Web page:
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Fulani herders don’t need Akeredolu’s permission to live in Ondo forests ­– Bauchi Governor

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Governor Akeredolu. Photo: TWITTER

Bauchi State Governor Bala Mohammed has said Nigerians don’t need the permission of any state governor to reside anywhere in the country.

Mohammed insisted that Nigerians don’t need the permission of Ondo State Governor Rotimi Akeredolu to live in the forests in the state.

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But speaking yesterday on Channels Television’s Sunrise Daily programme, Mohammed said: “Land is in the hands of the state and federal governments in trust, but Nigerians don’t need the permission of governors or the federal government to settle everywhere. You don’t need the permission of the governor of Bauchi or the governor of Ondo to be in the forests of Ondo if you choose to live in the forests, because under Section 41 of the constitution, you are free to settle anywhere.”

He defended his earlier comment last week about armed herders, explaining that he used AK-47 as a figure of speech for protection, adding: “It is a figure of speech to show you the despondence, the desperation and frustration and the agony that this particular person is exposed to by his own people, by his own tribe and by other tribes who have all seen him as a criminal and therefore, he has the inalienable right to protect himself.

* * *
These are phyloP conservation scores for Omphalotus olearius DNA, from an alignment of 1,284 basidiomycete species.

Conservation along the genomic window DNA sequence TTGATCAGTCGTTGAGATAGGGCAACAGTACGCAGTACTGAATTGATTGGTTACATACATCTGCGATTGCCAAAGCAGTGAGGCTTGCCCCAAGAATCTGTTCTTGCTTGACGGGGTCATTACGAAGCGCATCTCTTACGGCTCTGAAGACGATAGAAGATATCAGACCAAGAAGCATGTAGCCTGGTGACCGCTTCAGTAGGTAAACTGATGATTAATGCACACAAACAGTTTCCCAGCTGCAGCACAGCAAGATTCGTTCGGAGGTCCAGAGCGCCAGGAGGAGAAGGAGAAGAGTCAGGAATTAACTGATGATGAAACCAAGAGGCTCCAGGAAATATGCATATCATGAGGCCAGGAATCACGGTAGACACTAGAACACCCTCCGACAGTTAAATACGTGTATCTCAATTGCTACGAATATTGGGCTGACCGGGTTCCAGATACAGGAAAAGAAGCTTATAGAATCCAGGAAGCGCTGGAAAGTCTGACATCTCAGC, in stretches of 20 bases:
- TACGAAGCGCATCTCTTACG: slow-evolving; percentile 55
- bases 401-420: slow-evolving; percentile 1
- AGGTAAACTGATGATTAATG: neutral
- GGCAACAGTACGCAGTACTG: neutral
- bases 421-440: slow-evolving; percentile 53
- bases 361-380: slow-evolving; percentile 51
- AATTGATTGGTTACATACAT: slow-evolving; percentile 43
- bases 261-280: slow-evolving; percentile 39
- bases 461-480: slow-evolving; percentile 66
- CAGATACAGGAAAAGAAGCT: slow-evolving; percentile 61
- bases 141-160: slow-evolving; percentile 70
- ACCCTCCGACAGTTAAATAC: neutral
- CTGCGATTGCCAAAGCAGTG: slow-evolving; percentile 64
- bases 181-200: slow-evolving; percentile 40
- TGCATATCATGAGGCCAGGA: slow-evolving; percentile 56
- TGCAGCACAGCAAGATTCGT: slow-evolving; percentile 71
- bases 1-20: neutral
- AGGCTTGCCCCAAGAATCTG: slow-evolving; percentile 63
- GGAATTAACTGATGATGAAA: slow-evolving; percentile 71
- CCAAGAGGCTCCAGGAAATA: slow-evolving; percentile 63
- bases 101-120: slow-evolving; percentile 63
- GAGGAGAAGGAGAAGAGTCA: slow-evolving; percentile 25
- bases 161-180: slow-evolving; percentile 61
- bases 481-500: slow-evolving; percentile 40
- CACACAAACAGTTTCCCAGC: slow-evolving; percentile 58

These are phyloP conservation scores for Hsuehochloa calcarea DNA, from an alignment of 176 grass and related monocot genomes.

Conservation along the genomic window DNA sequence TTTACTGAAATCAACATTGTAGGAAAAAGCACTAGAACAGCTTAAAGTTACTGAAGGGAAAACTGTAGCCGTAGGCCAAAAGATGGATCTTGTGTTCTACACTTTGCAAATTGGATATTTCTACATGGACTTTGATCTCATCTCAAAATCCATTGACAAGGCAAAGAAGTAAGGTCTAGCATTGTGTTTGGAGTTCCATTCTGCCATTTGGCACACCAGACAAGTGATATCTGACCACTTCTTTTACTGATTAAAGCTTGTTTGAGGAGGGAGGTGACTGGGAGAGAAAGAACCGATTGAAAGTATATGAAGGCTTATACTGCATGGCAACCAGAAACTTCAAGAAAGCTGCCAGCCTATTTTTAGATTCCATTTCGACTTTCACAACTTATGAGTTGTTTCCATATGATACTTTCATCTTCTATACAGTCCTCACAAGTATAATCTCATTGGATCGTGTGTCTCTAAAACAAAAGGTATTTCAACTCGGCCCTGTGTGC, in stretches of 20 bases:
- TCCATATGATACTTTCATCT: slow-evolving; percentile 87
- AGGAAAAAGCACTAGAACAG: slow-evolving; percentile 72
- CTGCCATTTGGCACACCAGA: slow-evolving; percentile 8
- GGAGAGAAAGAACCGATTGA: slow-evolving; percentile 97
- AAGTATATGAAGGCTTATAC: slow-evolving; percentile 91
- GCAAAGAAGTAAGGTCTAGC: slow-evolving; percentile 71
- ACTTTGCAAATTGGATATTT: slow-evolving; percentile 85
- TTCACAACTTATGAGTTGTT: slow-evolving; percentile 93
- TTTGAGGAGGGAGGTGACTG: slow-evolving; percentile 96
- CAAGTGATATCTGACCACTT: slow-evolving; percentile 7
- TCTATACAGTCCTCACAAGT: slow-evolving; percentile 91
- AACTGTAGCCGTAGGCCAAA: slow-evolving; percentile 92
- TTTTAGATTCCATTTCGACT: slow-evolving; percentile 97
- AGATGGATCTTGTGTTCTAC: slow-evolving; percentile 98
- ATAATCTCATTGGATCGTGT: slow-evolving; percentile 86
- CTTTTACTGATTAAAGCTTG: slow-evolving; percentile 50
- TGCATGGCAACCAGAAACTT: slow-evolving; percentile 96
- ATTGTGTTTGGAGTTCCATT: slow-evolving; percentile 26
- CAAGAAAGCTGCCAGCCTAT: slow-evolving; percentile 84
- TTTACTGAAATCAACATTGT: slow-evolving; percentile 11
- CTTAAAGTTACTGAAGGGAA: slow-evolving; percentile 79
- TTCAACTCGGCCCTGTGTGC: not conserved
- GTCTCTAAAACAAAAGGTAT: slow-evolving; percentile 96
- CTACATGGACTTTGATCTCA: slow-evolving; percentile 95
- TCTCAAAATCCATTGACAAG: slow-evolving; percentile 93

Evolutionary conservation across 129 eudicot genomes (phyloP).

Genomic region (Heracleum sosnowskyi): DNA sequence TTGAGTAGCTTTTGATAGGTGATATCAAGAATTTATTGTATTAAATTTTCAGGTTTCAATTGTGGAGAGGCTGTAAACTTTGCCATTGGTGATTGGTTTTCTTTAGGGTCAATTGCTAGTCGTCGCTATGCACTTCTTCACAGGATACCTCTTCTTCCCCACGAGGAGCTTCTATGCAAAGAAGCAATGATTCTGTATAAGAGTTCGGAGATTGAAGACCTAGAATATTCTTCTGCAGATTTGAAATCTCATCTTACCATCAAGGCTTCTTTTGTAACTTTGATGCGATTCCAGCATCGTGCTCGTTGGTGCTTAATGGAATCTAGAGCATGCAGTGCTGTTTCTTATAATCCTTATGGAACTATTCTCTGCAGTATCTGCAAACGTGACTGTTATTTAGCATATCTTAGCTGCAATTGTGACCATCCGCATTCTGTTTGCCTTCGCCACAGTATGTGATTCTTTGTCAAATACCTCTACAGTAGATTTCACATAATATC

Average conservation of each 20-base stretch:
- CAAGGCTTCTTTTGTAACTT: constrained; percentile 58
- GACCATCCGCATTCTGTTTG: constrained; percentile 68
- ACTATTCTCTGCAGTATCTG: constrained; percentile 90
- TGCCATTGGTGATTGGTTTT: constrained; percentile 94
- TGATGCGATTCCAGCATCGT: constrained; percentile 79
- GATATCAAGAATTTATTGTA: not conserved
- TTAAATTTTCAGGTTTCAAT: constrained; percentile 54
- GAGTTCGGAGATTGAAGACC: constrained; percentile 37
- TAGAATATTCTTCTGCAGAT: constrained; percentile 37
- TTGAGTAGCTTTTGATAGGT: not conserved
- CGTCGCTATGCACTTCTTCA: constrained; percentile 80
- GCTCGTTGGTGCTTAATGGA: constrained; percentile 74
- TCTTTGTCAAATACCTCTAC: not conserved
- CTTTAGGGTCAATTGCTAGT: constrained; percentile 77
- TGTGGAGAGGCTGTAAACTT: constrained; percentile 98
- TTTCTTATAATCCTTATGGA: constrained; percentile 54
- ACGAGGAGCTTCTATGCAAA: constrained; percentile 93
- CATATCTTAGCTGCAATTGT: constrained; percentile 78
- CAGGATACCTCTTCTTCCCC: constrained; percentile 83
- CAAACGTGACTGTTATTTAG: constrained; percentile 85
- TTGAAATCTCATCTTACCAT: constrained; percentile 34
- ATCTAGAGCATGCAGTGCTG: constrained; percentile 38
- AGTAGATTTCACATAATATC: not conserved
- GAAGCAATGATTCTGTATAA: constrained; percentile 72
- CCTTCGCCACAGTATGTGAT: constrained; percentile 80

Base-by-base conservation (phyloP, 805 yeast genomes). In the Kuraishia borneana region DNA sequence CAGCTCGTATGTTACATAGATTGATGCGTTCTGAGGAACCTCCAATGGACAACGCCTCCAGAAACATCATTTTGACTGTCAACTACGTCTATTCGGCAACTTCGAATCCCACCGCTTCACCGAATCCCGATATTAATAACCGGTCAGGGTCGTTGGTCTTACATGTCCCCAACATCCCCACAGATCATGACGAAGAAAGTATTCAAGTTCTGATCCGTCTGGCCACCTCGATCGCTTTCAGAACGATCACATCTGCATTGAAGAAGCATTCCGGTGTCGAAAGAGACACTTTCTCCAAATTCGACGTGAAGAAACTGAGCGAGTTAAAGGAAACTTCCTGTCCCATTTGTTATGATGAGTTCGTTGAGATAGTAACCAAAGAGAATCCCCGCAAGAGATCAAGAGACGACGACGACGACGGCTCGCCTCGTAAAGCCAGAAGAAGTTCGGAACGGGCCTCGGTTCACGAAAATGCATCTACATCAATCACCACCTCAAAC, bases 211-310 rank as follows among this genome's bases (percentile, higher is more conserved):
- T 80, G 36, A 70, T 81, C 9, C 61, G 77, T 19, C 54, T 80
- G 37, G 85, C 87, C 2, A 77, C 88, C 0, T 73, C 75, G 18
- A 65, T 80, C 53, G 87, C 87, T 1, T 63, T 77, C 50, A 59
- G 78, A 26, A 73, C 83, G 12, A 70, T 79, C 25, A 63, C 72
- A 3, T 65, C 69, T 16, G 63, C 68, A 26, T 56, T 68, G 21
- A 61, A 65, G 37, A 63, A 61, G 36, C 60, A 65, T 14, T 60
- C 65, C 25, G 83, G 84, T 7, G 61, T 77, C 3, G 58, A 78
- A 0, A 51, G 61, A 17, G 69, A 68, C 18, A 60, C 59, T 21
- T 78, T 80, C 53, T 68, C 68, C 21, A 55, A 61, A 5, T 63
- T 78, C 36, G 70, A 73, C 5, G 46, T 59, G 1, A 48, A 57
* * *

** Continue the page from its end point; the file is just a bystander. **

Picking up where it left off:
“What I said in that context, I was addressing the media people. And the topic was the use of the media to foster national unity and I was trying to situate the problem.

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“The Fulani man is so exposed, dehumanised, demonised in fact, because he is being seen as a bandit and so, anywhere he goes, he is being pursued. Not only in the southwest or the southeast, even in the north, because he is in the cattle route, his commonwealth, which I call his cows, are being taken and rustled and of course, sometimes, but they are also fined beyond your imagination.

“If one cow strays into the farm because the cattle route has been taken away illegally without the authority giving permission, he will be fined seriously, mercilessly. And so, he is exposed and then he has no option, but to protect himself.

“We have so many vigilante groups in Nigeria, even at the level of government, sub-regional groups, sub-nationals are establishing vigilante groups to make sure that their communities are protected.

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“Why wouldn’t the Fulani man protect himself? And if he carries a gun in order to protect himself, it may not be a legal carriage; it may be legal. He may also register and carry it to protect himself.”

Mohammed was heavily criticised over the earlier defence of his seeming justification of herdsmen carrying arms to protect themselves.

His comment followed Akeredolu’s seven-day quit notice last month to Fulani herdsmen operating illegally in the state’s forest reserves, just as he banned underage grazing, night grazing and movement of cattle within the cities and on highways.

This generated reactions and after a meeting with different stakeholders, Akeredolu asked herdsmen to register with the government, so that they could operate unhindered in the forest reserves.

Akeredolu, in a statement by his Commissioner for Information and Orientation, Donald Ojogo, had criticised Mohammed for defending the use of arms by herders, describing the comments as careless and despicable, adding that his colleague had encouraged all other Nigerians to carry arms.

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